The best way the membership of an NGO, such as ours, can help strengthen their presence and influence at the UN is by raising their profile on the ground. By increasing our efforts for advocacy in the countries where we are present, making governments take notice of us by our work with the poor and disadvantaged as well as lobbying when we observe them act in ways that fall short of respect for human rights, we give a louder voice to our representatives working at the UN headquarters. This raised voice, of course, is not our own. Our task, like that of most NGOs, is to give a voice to the voiceless, including the voiceless environment, so that these are heard in the General Assembly hall and the Member States. This is critical because the Member states, actively operating in a world dominated by the philosophy of the ‘Free Market Economy,’ often see the poor at best as comodities, and at worst as colatoral damage. The poor need us to give them a human face and a human voice that challenges a philosophy that often reduces them to a statistic.

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About Passionist JPIC Australia

I am a priest with the Passionist Congregation and a part of our Australian Province which includes Australia, New Zealand, Papua New Guinea and Vietnam. I have been ordained since December of 1992. I was born in the Philippines, though am from Spanish decent. I came to Australia in 1972 with my family when I was 11 years old, and we settled in Brisbane. That is where I did the rest of my growing up. On completing high school, I went to Queensland University where I studied for 4 years, completing a B.Sc. with a major in Microbiology. The following year I decided to enter into the Passionist Congregation to study for the priesthood. I trained for 9 years, and have been a priest for 25 years. In my time as a priest I have been Director of the Passionist Family Group Movement in Victoria, Tasmania and Queensland; conducted over 400 Parish Missions all around Australia and New Zealand, but particularly in Victoria and Western Australia; worked in adult faith education, Sacramental preparation for children and parents; Hospital chaplaincy; High school chaplaincy, in-services and retreats. In the year 200 I became engaged in developing young adult retreat teams and training them to carry on our high school retreat programs. I am also chair of our Province’s committee for Justice, Peace and the Integrity of Creation (JPIC). I am also a member of ACRATH (Australian Catholic Religious Against Trafficking in Humans).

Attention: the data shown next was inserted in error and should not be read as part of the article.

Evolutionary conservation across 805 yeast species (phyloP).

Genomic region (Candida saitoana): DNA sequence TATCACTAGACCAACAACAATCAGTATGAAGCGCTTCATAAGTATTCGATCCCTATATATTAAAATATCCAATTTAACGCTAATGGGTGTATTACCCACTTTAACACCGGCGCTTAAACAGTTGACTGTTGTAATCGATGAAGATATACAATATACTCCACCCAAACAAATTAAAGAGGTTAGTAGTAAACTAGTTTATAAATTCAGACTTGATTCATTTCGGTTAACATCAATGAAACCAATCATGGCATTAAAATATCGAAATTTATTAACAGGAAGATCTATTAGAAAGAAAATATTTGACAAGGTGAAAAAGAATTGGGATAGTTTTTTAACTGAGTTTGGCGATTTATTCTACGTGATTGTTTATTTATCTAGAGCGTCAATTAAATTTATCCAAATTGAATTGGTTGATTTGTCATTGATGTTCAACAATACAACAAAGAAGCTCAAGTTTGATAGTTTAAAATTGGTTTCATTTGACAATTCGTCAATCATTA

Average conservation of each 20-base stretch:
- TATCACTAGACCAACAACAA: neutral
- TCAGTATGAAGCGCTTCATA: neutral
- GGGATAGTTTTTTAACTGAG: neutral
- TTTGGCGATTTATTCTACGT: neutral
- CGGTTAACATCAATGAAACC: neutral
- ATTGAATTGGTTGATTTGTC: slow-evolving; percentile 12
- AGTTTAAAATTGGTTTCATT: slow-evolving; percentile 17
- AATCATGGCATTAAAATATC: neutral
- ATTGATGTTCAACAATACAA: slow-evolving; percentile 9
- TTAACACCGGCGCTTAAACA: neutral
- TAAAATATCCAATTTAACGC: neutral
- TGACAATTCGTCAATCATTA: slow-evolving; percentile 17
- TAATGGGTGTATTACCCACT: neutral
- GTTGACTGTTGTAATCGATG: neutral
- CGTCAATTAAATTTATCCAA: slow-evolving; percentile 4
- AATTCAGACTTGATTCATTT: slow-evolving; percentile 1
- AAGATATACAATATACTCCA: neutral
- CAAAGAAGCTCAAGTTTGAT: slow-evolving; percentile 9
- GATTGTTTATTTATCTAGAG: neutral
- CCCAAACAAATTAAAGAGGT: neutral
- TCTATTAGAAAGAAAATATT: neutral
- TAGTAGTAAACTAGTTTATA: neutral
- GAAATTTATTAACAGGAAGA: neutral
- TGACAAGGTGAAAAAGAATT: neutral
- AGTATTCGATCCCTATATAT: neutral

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One Response to The UN and the NGO

  1. Jubin says:

    Toby, Great list. I can add the following: In order to help cempanios find NGO s that fit their type of business you can also use the following segmentation:Peace and conflict resolution NGO’s : Work in areas relating to the reduction and elimination of destructive conflict , or, in another definition promote peace, reconciliation, and coexistence Youth NGO’s: Major issues most popular among youth NGO’s include HIV/aids, human rights, diversity, the environment, education, and social entrepreneurship.Children’s NGO’s: These NGO’s are essential to uphold the standards articulated by the UN Convention on the Rights of the Child (CRC). They contribute to the global movement for children by advocating for youth, monitoring compliance with the CRC and coordinating aid and development programs. Examples could be: UNICEF, CRIN and Delhi Education Initiative.Women NGO s: Devoted to causes and issues critical to women, these NGOs are the Legacy of human rights activism in times of historical crisis and are rooted in the fundamental principles of equality. Global Fund for Women, Womankind Worldwide and institute of Social Studies Trust.Environmental NGO’s: The environmental NGO seeks directly to impact and influence environmental issues on the international, national and local levels. Examples could be: Green Peace, International Society for Environmental Epidemiology and People and Planet.Educational NGOs: Addressing the lack of education in a region or country is the focus of educational NGOs. Such organisations could have goals to improve the educational level of the children from orphanages, special schools, homeless children or children with physical and mental disabilities. Examples could be: Unesco, Youth for Achievements and orphanages.Human Rights NGO’s: Devote their resources to the promotion and protection of universal human rights. Unlike governments, who tend to seek human rights for their own citizens, human rights NGOs fight for the security of human rights for all people. Examples could be: Amnesty International, Center of Concern and International Society for Human rights.Humanitarian NGO’s: Are an integral component of international affairs and security, and integral to the functioning of aid in all types of humanitarian disasters. Examples could be: The International Red Cross, Salvation Army, CARE International and Oxfam.Learn more about me and my approach to Responsible Procurement Management at http://www.responsibleprocurement.dk.You can learn more about NGO s in the NGO Handbook where the above inspiration comes from.